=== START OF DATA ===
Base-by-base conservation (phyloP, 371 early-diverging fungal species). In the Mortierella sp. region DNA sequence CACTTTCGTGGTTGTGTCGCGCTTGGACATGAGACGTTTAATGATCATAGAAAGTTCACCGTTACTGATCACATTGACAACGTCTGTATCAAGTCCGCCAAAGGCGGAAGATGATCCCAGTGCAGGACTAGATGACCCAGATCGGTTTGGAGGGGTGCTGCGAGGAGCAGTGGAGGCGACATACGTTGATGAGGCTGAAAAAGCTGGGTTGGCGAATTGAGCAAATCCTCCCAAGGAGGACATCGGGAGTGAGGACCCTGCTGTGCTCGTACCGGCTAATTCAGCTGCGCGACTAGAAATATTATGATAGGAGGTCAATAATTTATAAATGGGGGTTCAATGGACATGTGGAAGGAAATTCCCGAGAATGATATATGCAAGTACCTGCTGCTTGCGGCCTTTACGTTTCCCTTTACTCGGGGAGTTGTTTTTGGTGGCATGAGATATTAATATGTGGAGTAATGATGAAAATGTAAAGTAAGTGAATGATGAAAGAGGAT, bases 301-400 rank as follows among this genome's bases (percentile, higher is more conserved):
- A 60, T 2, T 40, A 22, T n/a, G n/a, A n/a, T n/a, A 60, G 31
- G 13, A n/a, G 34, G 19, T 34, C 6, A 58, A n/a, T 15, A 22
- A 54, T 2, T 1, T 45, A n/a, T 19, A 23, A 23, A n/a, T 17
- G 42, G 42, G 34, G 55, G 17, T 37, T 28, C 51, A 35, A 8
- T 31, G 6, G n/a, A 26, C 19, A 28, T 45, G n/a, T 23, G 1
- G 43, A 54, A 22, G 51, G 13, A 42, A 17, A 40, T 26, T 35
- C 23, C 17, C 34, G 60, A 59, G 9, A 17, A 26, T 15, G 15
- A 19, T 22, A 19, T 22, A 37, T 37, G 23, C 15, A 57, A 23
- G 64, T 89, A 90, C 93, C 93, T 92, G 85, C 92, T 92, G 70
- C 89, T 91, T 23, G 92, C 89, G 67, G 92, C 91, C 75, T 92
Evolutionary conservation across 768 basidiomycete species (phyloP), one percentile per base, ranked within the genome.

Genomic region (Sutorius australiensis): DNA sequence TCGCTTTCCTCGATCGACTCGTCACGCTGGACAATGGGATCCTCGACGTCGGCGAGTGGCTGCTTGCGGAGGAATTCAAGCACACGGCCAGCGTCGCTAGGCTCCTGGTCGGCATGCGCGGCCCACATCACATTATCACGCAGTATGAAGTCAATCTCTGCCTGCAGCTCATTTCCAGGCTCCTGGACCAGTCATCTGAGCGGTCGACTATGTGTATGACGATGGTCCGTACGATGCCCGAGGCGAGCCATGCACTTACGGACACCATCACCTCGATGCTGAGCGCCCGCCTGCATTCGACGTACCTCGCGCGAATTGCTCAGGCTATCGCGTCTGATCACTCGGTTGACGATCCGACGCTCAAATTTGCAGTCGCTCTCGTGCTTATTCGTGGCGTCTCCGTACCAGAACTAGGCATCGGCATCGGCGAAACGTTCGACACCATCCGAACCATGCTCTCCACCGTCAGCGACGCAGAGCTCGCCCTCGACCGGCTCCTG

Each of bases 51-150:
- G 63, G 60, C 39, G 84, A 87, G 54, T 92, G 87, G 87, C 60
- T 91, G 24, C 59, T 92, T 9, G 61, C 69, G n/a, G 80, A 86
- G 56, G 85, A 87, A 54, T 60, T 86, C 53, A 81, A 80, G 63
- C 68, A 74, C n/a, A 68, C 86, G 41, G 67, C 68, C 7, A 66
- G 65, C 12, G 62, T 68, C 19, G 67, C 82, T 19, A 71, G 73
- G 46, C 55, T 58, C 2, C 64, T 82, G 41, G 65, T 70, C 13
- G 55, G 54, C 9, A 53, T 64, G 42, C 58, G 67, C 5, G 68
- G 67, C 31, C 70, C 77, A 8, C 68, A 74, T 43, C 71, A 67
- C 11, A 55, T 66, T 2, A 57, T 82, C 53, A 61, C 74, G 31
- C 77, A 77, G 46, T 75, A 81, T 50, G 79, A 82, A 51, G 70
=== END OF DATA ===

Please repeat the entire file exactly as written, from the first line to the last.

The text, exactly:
Base-by-base conservation (phyloP, 371 early-diverging fungal species). In the Mortierella sp. region DNA sequence CACTTTCGTGGTTGTGTCGCGCTTGGACATGAGACGTTTAATGATCATAGAAAGTTCACCGTTACTGATCACATTGACAACGTCTGTATCAAGTCCGCCAAAGGCGGAAGATGATCCCAGTGCAGGACTAGATGACCCAGATCGGTTTGGAGGGGTGCTGCGAGGAGCAGTGGAGGCGACATACGTTGATGAGGCTGAAAAAGCTGGGTTGGCGAATTGAGCAAATCCTCCCAAGGAGGACATCGGGAGTGAGGACCCTGCTGTGCTCGTACCGGCTAATTCAGCTGCGCGACTAGAAATATTATGATAGGAGGTCAATAATTTATAAATGGGGGTTCAATGGACATGTGGAAGGAAATTCCCGAGAATGATATATGCAAGTACCTGCTGCTTGCGGCCTTTACGTTTCCCTTTACTCGGGGAGTTGTTTTTGGTGGCATGAGATATTAATATGTGGAGTAATGATGAAAATGTAAAGTAAGTGAATGATGAAAGAGGAT, bases 301-400 rank as follows among this genome's bases (percentile, higher is more conserved):
- A 60, T 2, T 40, A 22, T n/a, G n/a, A n/a, T n/a, A 60, G 31
- G 13, A n/a, G 34, G 19, T 34, C 6, A 58, A n/a, T 15, A 22
- A 54, T 2, T 1, T 45, A n/a, T 19, A 23, A 23, A n/a, T 17
- G 42, G 42, G 34, G 55, G 17, T 37, T 28, C 51, A 35, A 8
- T 31, G 6, G n/a, A 26, C 19, A 28, T 45, G n/a, T 23, G 1
- G 43, A 54, A 22, G 51, G 13, A 42, A 17, A 40, T 26, T 35
- C 23, C 17, C 34, G 60, A 59, G 9, A 17, A 26, T 15, G 15
- A 19, T 22, A 19, T 22, A 37, T 37, G 23, C 15, A 57, A 23
- G 64, T 89, A 90, C 93, C 93, T 92, G 85, C 92, T 92, G 70
- C 89, T 91, T 23, G 92, C 89, G 67, G 92, C 91, C 75, T 92
Evolutionary conservation across 768 basidiomycete species (phyloP), one percentile per base, ranked within the genome.

Genomic region (Sutorius australiensis): DNA sequence TCGCTTTCCTCGATCGACTCGTCACGCTGGACAATGGGATCCTCGACGTCGGCGAGTGGCTGCTTGCGGAGGAATTCAAGCACACGGCCAGCGTCGCTAGGCTCCTGGTCGGCATGCGCGGCCCACATCACATTATCACGCAGTATGAAGTCAATCTCTGCCTGCAGCTCATTTCCAGGCTCCTGGACCAGTCATCTGAGCGGTCGACTATGTGTATGACGATGGTCCGTACGATGCCCGAGGCGAGCCATGCACTTACGGACACCATCACCTCGATGCTGAGCGCCCGCCTGCATTCGACGTACCTCGCGCGAATTGCTCAGGCTATCGCGTCTGATCACTCGGTTGACGATCCGACGCTCAAATTTGCAGTCGCTCTCGTGCTTATTCGTGGCGTCTCCGTACCAGAACTAGGCATCGGCATCGGCGAAACGTTCGACACCATCCGAACCATGCTCTCCACCGTCAGCGACGCAGAGCTCGCCCTCGACCGGCTCCTG

Each of bases 51-150:
- G 63, G 60, C 39, G 84, A 87, G 54, T 92, G 87, G 87, C 60
- T 91, G 24, C 59, T 92, T 9, G 61, C 69, G n/a, G 80, A 86
- G 56, G 85, A 87, A 54, T 60, T 86, C 53, A 81, A 80, G 63
- C 68, A 74, C n/a, A 68, C 86, G 41, G 67, C 68, C 7, A 66
- G 65, C 12, G 62, T 68, C 19, G 67, C 82, T 19, A 71, G 73
- G 46, C 55, T 58, C 2, C 64, T 82, G 41, G 65, T 70, C 13
- G 55, G 54, C 9, A 53, T 64, G 42, C 58, G 67, C 5, G 68
- G 67, C 31, C 70, C 77, A 8, C 68, A 74, T 43, C 71, A 67
- C 11, A 55, T 66, T 2, A 57, T 82, C 53, A 61, C 74, G 31
- C 77, A 77, G 46, T 75, A 81, T 50, G 79, A 82, A 51, G 70